Speaking of Ash, I know he has some serious emotional baggage, but I find him hard to like for much of the book. I'm pretty sure repeatedly telling a girl you will kill her if necessary isn't good boyfriend material. That said, he is an interesting character with all his flaws and issues. Seeing how much he cared for his first true love humanized him somewhat. Still, I hope his feelings for her are resolved in the next book or in the fourth one, The Iron Knight. Who wants to have the hero of the story still pining for his dead ex?
The story line follows Meghan through her attempts to prevent the Iron fey from destroying all of the Nevernever and stopping the war they have engineered between the Winter and Summer courts. I never really cared for the quest aspect of the story. I know this sounds awful, but the faeries as a whole have been terrible to Meghan, and the Winter court in particular is brutal toward humans. Even the Summer court is, at best, callously indifferent to the world outside faerie. (I mean, Oberon just wanders around having kids with mortal women and never caring much about them, and that's just one example.) I kept wondering why Meghan cared so much about the fate of the faery realms.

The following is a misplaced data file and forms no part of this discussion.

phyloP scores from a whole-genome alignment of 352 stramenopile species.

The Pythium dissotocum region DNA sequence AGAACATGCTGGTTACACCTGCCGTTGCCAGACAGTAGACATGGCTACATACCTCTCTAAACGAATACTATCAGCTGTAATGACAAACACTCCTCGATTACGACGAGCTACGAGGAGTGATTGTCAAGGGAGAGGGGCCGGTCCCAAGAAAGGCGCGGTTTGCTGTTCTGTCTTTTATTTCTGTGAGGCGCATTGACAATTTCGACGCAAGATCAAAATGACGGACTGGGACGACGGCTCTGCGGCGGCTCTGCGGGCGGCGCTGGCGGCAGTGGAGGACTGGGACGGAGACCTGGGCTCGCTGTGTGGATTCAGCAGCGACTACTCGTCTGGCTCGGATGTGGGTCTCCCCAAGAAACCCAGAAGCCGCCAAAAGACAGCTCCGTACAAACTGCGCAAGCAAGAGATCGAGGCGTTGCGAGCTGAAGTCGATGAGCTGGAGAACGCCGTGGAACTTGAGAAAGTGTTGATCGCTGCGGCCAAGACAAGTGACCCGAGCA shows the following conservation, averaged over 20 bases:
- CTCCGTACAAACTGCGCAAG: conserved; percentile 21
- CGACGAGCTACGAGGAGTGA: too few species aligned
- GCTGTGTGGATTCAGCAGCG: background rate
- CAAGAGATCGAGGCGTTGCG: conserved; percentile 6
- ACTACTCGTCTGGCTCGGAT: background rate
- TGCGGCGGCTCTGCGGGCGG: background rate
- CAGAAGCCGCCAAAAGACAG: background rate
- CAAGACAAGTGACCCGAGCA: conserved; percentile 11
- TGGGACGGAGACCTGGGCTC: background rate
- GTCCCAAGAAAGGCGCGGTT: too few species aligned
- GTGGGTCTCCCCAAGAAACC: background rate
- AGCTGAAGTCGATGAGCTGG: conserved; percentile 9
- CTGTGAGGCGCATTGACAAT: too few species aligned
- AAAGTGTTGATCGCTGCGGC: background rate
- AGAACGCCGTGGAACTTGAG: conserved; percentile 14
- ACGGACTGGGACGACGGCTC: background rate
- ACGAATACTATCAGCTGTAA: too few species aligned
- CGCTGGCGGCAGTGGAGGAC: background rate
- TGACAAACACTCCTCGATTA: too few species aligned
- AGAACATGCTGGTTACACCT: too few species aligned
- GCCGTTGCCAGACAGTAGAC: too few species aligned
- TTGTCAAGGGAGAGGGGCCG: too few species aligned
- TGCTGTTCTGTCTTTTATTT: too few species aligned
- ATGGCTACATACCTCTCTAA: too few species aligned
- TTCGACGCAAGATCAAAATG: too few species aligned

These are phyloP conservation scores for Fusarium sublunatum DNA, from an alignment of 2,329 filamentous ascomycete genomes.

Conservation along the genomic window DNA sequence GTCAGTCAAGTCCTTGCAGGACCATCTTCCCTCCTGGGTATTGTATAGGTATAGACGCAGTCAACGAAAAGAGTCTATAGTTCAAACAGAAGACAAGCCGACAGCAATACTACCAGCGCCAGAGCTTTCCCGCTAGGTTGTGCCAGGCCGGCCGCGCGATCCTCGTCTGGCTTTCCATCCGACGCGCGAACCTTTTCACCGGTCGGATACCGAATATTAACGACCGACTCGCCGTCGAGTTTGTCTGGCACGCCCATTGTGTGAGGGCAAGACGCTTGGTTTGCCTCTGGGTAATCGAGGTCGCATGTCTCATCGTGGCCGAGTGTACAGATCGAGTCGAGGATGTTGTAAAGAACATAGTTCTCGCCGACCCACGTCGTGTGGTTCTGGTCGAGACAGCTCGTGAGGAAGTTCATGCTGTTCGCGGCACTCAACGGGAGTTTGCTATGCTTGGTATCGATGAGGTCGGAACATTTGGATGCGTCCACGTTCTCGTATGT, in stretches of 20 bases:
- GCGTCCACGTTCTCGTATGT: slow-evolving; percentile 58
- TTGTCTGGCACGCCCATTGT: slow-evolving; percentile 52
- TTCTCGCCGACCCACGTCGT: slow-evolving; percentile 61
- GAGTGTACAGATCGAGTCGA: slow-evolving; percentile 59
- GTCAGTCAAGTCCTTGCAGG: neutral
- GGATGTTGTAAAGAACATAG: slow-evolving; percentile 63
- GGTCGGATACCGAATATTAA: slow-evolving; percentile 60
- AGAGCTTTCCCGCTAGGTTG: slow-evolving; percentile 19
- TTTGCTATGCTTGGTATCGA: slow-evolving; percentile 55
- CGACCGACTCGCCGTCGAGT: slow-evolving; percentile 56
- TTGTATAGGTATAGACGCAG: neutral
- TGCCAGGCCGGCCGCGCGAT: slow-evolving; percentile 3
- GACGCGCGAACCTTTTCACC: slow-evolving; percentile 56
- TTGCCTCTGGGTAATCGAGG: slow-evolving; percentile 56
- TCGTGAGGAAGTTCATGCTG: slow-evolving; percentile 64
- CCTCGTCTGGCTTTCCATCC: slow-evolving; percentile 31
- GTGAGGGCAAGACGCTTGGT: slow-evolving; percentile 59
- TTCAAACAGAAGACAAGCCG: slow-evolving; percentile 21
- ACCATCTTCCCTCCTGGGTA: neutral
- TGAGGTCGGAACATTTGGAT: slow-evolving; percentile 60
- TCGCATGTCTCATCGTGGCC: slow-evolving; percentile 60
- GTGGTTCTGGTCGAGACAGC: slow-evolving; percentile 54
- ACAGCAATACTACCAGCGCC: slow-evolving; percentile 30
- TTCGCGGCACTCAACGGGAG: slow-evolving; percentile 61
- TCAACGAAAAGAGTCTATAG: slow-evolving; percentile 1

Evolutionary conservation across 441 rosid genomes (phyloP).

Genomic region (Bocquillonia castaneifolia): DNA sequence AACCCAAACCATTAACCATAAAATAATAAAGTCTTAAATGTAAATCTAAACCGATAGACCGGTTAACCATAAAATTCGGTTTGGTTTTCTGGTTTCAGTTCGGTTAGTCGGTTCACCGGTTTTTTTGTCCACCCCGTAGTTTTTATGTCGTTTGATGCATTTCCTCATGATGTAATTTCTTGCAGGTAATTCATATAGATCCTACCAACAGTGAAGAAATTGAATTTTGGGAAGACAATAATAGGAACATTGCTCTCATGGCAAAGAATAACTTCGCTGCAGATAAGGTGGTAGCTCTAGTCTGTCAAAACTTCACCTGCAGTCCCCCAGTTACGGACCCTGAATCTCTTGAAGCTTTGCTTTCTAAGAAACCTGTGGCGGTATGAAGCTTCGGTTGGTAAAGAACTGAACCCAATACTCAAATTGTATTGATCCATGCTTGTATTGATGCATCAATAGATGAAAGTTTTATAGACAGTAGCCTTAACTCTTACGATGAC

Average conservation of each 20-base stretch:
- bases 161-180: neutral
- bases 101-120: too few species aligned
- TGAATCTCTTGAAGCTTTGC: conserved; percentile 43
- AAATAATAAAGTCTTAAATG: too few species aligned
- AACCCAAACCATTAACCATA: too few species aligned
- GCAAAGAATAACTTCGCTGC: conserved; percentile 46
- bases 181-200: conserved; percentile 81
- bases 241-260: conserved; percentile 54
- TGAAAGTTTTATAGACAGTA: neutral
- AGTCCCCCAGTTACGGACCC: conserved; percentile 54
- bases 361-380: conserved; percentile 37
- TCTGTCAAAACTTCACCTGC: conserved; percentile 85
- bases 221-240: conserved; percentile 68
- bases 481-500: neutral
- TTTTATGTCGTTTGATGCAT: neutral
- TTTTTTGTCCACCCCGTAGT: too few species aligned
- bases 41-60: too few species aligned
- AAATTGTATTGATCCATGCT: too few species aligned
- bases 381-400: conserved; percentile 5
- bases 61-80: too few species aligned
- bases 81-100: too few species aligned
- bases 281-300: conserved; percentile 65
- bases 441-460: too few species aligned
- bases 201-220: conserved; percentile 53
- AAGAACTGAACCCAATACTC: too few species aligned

Although the plot and romance left me a little cold, I have to give Julie Kagawa credit for writing the most elaborately described, intricate scene details I've read in a long, long time. When she's telling what a room looks like, don't skim. It's worth your time to see what creative things she'll come up with next.